Nancy Ferrell


 [Full Interview] [Topic Top]

Question:
Were there any provisions in the document that addressed what would happen if any of the provisions weren’t followed, any enforcement mechanism?

Answer:
Generally, I would say yes. I can’t remember specifically on that document. We always had the "what if’s," and our agency was a recourse as far as calling us to come in and help interpret and redefine or help the parties begin to implement. The things we did, like the task force, became recognized groups under the president, and reported directly to the president. So they had their own legitimacy and recourse. Any violation fell in under existing policies and procedures. So it wasn’t outside the system. It was just creating this place where people were focused on ethnic relations and discrimination and helping these people who were pretty much isolated get redress. The remedy was available there; it just wasn’t being exercised, because people were afraid to seek remedy.

Question:
Were they less afraid once the committee was formed?

Answer:
Yes. I think it was a significant step. The interest to the institution was partly that they needed to keep minorities on campus, so their interests were being served in different ways by the whole process.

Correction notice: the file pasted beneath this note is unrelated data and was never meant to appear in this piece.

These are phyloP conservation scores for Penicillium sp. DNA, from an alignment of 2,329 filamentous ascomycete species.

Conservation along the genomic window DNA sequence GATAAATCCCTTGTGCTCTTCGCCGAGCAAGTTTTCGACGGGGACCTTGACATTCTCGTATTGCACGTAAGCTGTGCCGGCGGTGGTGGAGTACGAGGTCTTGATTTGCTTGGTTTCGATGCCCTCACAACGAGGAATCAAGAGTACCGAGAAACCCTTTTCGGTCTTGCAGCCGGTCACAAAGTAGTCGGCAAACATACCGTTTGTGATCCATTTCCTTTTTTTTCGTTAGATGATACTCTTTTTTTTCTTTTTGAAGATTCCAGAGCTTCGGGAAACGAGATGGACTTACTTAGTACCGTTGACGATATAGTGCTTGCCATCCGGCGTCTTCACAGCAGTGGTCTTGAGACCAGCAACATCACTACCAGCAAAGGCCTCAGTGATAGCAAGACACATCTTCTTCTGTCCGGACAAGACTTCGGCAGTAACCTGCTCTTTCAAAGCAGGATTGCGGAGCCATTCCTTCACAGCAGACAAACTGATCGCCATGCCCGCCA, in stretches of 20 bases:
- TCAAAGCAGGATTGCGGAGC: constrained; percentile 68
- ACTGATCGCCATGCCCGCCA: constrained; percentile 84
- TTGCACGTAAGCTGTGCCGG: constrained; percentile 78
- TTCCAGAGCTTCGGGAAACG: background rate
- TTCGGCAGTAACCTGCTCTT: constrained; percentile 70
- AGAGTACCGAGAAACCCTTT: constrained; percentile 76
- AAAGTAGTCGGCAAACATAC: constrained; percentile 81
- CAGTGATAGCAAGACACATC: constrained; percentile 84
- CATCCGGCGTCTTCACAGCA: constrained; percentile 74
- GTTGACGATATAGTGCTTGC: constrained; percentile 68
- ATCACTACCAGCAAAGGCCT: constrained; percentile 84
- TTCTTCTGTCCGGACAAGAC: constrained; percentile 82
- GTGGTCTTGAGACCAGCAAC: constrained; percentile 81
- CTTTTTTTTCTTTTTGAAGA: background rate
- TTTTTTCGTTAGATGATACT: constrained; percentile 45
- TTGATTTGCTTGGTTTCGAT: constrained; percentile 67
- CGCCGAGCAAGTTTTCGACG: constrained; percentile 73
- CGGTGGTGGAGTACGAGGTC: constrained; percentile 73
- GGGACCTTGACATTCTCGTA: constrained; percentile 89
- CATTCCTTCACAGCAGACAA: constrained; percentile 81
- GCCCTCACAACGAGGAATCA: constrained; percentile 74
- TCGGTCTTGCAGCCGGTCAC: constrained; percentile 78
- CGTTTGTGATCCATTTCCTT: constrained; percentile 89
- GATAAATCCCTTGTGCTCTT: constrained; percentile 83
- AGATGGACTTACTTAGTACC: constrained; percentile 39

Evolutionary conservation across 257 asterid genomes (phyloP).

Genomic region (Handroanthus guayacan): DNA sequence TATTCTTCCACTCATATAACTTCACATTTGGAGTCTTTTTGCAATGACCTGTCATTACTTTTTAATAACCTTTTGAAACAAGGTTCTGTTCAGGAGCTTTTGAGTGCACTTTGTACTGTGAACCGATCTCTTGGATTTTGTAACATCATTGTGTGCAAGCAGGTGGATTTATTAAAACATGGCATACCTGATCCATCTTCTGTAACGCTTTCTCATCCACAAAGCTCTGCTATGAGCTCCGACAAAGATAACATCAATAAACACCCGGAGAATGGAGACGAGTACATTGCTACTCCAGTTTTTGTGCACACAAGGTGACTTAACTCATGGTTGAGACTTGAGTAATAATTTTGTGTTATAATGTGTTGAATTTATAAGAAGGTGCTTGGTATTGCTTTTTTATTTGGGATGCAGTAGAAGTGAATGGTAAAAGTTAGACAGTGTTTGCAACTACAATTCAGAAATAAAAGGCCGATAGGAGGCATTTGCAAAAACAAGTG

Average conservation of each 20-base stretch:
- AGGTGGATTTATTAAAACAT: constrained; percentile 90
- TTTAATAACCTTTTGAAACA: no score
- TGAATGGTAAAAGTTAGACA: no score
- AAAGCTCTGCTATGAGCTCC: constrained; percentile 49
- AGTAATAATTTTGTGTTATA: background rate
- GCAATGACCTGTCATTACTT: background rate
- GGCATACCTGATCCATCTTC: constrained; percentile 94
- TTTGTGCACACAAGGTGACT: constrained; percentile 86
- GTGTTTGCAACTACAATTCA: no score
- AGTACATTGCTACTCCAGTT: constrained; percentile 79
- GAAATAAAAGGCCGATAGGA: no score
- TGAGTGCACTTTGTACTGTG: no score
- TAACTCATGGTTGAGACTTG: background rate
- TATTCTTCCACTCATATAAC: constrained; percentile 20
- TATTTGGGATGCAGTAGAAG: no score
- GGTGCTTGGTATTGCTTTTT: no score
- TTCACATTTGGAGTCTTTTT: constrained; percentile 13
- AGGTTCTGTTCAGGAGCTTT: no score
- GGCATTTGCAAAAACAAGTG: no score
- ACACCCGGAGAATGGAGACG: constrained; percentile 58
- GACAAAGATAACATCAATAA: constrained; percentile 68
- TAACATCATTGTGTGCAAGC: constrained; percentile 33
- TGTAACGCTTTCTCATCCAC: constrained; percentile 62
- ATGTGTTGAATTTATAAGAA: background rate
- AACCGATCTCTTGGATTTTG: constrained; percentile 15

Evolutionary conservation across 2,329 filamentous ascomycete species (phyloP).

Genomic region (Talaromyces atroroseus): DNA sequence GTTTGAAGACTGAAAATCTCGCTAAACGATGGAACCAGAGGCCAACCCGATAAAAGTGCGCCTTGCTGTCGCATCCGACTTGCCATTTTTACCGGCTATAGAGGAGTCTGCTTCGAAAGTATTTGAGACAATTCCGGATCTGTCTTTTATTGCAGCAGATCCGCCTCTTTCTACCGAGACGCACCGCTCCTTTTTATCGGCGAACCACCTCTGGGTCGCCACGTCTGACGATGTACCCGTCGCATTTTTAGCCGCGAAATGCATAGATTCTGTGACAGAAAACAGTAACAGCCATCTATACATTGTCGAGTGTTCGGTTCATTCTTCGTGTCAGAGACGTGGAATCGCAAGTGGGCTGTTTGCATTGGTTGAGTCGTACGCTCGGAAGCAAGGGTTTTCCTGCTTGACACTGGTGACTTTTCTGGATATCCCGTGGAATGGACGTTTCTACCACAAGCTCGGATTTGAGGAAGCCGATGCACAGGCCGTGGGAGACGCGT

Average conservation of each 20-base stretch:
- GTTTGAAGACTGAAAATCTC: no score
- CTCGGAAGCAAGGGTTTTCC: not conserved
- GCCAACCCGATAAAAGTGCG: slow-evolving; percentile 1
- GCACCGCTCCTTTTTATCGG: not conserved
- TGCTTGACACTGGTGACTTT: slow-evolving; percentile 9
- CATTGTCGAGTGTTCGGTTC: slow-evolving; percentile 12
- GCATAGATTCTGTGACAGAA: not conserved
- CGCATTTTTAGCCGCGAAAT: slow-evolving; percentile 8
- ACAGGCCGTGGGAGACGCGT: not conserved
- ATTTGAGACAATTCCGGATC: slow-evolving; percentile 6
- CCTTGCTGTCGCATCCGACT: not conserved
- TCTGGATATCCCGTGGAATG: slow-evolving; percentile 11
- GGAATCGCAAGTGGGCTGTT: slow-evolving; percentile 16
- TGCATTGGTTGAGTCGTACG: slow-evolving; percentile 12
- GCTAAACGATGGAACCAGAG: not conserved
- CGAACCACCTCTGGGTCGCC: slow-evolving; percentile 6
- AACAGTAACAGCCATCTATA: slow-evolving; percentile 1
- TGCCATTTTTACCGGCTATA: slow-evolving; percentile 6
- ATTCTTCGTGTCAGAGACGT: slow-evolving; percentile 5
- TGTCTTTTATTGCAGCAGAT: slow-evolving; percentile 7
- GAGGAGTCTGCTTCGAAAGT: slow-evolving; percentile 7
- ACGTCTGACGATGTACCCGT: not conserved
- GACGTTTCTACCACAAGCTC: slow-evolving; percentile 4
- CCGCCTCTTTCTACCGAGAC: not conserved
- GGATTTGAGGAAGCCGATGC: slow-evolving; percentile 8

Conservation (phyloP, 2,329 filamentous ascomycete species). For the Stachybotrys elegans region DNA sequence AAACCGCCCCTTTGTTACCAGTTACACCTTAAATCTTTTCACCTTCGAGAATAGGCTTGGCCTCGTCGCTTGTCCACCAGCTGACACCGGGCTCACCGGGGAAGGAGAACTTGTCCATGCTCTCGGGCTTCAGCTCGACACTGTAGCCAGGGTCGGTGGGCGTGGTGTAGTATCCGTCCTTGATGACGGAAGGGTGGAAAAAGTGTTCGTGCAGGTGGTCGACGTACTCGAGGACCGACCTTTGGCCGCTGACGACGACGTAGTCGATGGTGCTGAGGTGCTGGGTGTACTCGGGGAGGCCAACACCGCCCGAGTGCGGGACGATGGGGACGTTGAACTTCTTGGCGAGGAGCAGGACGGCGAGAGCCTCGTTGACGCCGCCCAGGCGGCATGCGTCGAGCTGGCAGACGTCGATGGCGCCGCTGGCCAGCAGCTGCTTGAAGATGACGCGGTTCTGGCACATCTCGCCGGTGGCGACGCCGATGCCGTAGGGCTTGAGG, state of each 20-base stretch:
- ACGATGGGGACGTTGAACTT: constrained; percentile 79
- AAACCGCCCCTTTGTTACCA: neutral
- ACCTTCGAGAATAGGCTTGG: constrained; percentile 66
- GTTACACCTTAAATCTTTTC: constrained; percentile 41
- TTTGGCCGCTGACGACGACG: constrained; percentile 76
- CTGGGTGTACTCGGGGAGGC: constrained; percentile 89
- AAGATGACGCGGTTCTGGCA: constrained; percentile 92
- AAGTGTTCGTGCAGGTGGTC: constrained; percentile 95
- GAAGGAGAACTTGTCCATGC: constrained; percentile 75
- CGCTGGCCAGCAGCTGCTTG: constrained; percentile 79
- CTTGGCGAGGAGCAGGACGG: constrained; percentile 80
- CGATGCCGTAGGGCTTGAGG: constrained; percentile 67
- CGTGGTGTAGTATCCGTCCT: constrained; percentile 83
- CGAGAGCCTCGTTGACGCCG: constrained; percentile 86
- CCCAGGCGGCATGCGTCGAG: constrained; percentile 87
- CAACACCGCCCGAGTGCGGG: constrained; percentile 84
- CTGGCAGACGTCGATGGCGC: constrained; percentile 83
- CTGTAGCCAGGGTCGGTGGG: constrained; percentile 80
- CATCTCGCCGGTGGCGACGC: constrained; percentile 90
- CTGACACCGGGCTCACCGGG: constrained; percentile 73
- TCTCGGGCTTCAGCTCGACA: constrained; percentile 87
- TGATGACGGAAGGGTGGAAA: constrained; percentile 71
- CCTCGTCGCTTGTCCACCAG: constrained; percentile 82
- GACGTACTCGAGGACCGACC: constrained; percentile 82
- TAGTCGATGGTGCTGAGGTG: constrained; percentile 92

Nancy Ferrell


 [Full Interview] [Topic Top]

Question:
Can you think of anything else that you've done that was especially interesting or important that we haven't discussed? Another category of issues perhaps?

Answer:
Personally, I really value being able to create models and forms. They gave me the time to do that. The lending thing -- at first blush, it doesn't sound very exciting. But it was really exciting for me to get into that and see the law has changed. But when I got into that, I realized the Community Reinvestment Act allowed the banks to be the monitors. The only way the bank got involved was if there was a complaint from the community. I said, "Okay, how does the community complain?" "Well, the banks have to let them know how to complain." "So the bank is supposed to tell the community how to complain against the bank? I don't think so." And that was interesting. It was interesting to discover that little glitch. The next Community Reinvestment Act legislation became more pro-active. Now the banks have to show results, because before all they had to do was show intent. Now they had to show results, and they didn't have to show results before. Those kinds of things were kinds of things that I really enjoyed getting into and being a part of for people.

Question:
So were you involved in a more systemic level, setting up these policies, or did you also deal with specific complaints?

Answer: